Finally, Someone Talks Common Sense About PC Piracy

Ubisoft has no idea on the topic of piracy and the PC market. None. It must be embarrassing for lower-downs at the company who do have an idea to have to listen to people like Stanislas Mettra open their mouths.

Thankfully, not everybody in the industry shares that stance. Trevor Longino, from Good Old Games, a retailer of all people, has a more realistic, pragmatic view on the subject.

"By focusing on piracy as the evil enemy of PC gaming", he told GamersMint, "the industry loses sight of two things: first of all, pirates are better at distributing games than many companies are. Why else would someone risk getting malware or a virus on their computer from a torrent, except that they've made it simpler to get a game through pirates than it is through traditional digital distribution? There are definitely things that we can learn from how simple it is to pirate a game compared to purchasing it, installing the client, patching the game, patching the client, activating it, activating the online component, and then-finally!–being able to play."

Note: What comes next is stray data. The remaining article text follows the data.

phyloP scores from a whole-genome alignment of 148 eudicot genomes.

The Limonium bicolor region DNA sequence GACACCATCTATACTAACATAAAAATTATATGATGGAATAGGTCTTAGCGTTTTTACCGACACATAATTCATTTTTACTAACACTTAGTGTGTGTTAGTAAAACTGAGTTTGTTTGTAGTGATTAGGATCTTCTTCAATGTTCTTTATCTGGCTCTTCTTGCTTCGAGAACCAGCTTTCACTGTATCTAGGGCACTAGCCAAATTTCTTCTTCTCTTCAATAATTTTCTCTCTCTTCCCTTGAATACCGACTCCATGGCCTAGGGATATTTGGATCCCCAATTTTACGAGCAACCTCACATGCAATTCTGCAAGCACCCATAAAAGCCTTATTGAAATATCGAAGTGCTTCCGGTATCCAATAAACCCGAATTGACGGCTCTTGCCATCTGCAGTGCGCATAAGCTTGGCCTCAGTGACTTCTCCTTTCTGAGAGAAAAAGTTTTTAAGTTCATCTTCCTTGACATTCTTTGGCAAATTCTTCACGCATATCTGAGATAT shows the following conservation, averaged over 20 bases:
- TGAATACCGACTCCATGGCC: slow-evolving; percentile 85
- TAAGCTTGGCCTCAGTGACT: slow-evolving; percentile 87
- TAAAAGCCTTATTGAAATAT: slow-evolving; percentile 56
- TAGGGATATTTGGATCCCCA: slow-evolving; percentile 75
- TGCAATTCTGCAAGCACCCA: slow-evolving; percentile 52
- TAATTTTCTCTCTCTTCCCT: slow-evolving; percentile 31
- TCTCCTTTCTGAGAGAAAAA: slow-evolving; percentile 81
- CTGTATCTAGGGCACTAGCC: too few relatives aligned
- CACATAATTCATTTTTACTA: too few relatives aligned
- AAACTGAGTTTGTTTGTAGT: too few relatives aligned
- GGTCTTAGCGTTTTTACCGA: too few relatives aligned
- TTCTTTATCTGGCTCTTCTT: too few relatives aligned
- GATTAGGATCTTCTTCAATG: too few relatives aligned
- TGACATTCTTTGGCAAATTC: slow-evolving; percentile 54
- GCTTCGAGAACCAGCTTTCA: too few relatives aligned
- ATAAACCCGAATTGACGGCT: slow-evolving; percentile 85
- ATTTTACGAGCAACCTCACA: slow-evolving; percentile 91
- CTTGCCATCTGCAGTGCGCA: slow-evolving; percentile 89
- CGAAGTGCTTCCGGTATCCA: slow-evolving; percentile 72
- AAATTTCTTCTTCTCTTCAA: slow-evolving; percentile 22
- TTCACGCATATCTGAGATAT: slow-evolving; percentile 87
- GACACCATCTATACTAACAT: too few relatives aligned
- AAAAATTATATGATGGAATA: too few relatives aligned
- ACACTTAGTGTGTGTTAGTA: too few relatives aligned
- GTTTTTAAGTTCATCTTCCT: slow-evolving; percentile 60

"Secondly", he adds, "people pirate."

"They do, and you can't stop that. What you can do-what survey after survey shows-is create enough value in the offer of your game that people buy it anyway. Some of the largest sources of traffic on GOG.com are from torrent trackers and abandonware sites. And you know what? The traffic from these websites converts to purchasers at a better percentage than straight search traffic from Google does. The first exposure these people had to GOG.com came through illegal free copies of the games we sell, and they found our offer so compelling that they sign up and buy from us."

My first computer, a Commodore 64, was accompanied by a box full of pirated games. There wasn't a day that went by on the schoolyard in the 90s when at least one of my friends wasn't swapping a bundle of 3.5-inch disks. It's been an age-old problem, and always will be, so to pretend it's suddenly only a major problem now, and either introduce busted DRM or not release PC games at all as a result, is defeatist at best and disingenuous at worst.

GoG Breaks Cover – Interview with Good Old Games [GamersMint]


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